An Introduction to Building with Adobe
Construction of adobe buildings can be traced back to 500BC, and the method of construction has changed little during the intervening 2000 years or so, except that nowadays, the adobe mixture can have asphalt added and then be hydraulically pressed into brick molds. But the traditional method of packing the mix into the brick molds by hand is still widely used and a more satisfying method.
The brick molds are usually made from wood, to the required size of the brick.
The components comprising of clay, sand, straw and animal dung are mixed with the water then packed into the mold, ensuring that all the air has been pressed out of the mix. Once this has set, the mold is removed leaving a formed adobe brick, which will be left for up to a week to harden, depending on the weather.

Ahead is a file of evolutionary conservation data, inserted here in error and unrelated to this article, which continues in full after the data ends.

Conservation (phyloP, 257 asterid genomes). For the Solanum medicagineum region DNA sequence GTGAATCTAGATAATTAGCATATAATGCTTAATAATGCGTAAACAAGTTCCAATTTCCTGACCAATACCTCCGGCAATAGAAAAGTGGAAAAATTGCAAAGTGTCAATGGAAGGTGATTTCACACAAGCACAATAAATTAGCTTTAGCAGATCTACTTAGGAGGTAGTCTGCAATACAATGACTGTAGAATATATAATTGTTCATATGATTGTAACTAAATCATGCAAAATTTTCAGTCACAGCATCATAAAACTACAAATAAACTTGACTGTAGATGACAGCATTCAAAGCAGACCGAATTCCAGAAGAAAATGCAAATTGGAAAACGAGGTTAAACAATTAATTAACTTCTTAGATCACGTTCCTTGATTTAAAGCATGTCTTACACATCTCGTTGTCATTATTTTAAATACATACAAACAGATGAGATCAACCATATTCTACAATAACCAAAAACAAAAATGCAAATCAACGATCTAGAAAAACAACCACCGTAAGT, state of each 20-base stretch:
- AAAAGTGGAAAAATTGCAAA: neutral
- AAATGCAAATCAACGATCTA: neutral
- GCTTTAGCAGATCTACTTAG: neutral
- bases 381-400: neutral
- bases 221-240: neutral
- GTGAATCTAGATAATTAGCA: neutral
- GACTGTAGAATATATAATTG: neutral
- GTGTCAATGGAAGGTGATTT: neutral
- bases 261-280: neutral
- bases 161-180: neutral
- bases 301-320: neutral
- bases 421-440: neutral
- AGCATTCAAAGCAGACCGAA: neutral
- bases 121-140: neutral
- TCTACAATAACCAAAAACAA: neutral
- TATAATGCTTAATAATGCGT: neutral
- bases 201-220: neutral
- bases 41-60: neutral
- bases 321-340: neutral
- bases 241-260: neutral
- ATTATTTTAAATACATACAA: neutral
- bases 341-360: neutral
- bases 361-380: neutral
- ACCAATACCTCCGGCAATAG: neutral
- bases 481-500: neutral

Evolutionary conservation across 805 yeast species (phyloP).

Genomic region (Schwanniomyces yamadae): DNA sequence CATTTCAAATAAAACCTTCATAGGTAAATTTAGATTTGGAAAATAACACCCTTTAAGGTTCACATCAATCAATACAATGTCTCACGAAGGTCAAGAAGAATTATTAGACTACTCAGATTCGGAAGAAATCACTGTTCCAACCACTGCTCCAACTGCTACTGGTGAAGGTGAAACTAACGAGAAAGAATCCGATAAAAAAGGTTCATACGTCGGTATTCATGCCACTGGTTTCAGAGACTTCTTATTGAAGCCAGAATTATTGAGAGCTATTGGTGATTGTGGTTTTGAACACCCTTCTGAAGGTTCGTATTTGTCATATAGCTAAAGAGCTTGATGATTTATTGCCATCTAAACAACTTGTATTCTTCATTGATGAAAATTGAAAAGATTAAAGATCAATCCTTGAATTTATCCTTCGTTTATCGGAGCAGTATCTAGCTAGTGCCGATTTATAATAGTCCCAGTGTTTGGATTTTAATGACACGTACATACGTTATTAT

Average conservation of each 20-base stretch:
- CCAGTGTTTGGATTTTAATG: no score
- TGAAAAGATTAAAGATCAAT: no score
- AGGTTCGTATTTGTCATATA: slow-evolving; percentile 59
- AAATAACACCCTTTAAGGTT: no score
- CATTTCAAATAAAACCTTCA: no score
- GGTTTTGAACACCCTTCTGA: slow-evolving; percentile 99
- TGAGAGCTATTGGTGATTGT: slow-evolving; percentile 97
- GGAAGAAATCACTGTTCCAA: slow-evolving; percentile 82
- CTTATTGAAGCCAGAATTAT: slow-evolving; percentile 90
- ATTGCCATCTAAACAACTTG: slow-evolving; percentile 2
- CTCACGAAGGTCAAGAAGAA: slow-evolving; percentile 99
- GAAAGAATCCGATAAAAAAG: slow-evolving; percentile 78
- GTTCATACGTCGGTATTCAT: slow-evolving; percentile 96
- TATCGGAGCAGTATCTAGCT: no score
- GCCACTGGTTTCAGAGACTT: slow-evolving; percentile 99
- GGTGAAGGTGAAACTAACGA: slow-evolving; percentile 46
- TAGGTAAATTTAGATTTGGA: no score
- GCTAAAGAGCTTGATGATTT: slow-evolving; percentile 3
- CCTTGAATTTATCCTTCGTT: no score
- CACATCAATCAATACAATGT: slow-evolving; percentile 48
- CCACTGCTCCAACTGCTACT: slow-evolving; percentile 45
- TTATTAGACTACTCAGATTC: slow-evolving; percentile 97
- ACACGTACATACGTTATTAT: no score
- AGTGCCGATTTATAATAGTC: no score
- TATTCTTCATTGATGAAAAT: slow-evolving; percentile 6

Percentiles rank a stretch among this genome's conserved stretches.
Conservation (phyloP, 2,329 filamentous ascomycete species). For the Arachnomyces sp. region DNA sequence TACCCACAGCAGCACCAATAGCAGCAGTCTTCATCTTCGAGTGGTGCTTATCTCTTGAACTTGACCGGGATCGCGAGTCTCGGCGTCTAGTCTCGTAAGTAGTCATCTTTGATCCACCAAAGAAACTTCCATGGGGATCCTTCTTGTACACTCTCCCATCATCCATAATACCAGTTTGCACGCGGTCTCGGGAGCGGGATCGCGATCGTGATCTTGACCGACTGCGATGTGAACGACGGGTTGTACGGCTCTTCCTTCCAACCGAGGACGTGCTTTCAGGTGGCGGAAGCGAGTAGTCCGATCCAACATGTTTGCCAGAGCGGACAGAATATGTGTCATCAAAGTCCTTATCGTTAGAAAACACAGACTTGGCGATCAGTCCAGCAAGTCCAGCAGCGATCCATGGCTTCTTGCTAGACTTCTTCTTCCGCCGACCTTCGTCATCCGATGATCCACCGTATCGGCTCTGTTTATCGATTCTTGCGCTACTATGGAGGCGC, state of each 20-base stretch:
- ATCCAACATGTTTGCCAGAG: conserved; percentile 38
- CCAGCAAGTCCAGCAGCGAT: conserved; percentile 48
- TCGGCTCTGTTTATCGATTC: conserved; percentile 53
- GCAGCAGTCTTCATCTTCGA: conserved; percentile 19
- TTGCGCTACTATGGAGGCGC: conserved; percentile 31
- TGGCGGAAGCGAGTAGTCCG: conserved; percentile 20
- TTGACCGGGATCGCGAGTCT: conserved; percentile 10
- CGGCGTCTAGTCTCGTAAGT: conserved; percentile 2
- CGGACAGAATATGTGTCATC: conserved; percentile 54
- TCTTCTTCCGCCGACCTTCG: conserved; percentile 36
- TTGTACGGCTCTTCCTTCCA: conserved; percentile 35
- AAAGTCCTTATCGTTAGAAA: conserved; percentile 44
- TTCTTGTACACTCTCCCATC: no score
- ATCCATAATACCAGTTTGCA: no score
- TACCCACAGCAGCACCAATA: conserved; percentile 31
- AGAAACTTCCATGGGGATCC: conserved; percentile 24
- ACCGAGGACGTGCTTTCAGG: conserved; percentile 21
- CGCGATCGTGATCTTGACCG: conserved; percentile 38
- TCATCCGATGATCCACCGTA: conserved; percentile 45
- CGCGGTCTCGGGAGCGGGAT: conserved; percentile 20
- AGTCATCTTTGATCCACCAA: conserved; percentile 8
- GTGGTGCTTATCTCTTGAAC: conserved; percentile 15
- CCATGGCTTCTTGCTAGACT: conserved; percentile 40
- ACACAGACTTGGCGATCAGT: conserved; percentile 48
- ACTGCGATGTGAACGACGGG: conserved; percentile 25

Once sufficient quantities of bricks have been prepared, (a single storey house can require 6,000 bricks) the construction of the building walls can be commenced.
The bricks are laid in the traditional fashion known as a running bond, the mortar being made from the same mix as the bricks, but of a more watery consistency and without the straw component. The foundations can comprise of poured concrete or the traditional method of footing which is to compress the earth to support the weight of the walls above it.
This is the fourth in a series of articles on natural green materials for buildings, the previous ones being on straw, logs and rammed earth.
As with the previous articles, the descriptions and method used for the buildings is to illustrate the aesthetic quality, durability and suitability of the material, and not to be used as a technical construction manual.
We shall begin with the components of the mixture used when building with adobe.